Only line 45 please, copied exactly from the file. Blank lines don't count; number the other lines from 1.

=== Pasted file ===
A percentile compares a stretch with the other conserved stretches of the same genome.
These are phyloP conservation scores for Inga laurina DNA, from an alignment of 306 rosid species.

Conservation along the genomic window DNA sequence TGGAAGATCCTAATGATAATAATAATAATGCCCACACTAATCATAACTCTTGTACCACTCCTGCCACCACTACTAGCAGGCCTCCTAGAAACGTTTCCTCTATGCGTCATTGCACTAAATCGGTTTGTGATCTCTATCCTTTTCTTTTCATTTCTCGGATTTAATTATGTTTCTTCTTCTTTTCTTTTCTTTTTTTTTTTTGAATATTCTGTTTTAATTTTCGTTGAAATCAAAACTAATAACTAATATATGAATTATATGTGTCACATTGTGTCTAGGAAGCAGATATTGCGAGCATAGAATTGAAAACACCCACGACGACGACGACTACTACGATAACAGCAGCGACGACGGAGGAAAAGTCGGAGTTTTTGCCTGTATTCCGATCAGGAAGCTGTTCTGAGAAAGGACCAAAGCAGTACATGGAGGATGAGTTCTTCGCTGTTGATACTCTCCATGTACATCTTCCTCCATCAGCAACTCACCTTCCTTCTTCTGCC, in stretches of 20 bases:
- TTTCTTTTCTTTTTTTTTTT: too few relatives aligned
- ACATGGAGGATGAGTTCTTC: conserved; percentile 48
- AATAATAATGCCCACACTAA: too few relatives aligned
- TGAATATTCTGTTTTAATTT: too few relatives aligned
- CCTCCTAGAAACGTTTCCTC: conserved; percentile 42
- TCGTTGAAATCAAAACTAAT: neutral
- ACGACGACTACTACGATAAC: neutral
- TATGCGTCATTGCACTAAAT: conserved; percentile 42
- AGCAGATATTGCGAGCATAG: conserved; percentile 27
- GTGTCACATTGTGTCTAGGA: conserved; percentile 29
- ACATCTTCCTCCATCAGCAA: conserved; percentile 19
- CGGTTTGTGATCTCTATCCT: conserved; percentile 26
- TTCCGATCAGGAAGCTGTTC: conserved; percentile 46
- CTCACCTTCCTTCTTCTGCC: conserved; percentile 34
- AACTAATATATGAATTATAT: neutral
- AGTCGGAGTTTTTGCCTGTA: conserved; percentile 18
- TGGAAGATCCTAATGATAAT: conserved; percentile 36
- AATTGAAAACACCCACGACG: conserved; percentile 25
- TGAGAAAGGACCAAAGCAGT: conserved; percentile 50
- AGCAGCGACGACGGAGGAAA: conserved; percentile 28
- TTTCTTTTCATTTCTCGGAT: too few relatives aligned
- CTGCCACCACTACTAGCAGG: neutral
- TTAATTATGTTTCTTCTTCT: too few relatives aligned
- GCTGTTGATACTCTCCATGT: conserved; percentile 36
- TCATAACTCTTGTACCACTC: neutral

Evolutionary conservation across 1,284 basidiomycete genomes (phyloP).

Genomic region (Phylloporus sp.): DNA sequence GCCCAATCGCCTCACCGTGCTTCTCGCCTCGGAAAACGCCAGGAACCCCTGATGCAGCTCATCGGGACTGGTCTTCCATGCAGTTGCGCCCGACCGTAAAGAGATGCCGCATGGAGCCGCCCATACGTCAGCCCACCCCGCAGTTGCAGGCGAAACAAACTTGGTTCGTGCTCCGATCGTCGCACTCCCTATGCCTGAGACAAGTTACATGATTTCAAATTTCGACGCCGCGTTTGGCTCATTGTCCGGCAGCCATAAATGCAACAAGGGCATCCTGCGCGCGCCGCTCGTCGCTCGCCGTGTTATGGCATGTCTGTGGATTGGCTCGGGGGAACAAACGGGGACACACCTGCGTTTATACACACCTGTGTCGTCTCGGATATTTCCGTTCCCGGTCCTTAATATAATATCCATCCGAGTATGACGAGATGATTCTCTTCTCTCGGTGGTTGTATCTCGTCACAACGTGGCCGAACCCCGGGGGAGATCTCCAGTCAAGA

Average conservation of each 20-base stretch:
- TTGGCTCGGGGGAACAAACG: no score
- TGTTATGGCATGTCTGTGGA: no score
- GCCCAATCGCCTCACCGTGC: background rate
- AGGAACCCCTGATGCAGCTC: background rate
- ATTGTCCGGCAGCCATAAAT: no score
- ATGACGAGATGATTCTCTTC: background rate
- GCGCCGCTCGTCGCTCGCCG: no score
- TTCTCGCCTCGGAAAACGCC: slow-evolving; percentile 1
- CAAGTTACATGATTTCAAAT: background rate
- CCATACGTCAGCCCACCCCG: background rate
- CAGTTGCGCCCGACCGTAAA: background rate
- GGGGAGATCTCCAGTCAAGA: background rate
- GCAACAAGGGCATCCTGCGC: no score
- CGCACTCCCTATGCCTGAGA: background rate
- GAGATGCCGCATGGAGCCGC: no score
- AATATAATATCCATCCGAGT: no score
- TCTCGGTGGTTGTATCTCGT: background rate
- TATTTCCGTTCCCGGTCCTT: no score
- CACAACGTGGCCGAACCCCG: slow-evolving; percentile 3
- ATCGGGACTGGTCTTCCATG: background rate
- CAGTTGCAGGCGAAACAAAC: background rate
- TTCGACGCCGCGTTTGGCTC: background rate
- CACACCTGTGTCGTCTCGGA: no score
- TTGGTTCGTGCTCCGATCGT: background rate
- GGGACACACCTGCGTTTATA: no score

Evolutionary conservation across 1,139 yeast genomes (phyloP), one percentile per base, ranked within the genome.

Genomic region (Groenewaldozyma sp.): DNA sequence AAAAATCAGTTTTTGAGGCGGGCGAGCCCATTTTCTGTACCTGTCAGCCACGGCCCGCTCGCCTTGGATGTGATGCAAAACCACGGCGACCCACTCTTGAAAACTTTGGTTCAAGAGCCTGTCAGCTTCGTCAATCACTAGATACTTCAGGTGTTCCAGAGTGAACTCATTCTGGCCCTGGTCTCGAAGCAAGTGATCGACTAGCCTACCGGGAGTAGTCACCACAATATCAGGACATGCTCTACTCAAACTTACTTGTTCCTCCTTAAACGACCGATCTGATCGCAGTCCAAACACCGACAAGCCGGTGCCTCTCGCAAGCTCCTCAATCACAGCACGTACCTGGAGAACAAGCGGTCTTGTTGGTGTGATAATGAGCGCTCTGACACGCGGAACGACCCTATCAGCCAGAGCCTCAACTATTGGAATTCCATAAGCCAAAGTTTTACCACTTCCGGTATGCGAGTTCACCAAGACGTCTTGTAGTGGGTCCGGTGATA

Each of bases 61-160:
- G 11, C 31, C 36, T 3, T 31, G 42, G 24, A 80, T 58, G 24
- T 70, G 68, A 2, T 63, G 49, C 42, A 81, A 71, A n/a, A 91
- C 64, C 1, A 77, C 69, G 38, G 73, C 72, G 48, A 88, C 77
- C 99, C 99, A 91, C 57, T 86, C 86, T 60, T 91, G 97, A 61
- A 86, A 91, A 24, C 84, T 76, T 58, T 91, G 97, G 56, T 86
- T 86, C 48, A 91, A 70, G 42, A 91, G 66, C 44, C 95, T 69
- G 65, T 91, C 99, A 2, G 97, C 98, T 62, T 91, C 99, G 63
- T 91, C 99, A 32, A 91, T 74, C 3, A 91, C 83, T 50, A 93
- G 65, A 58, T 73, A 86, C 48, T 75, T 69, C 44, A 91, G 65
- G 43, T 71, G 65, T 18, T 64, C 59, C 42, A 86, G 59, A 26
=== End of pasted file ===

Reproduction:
- CGCACTCCCTATGCCTGAGA: background rate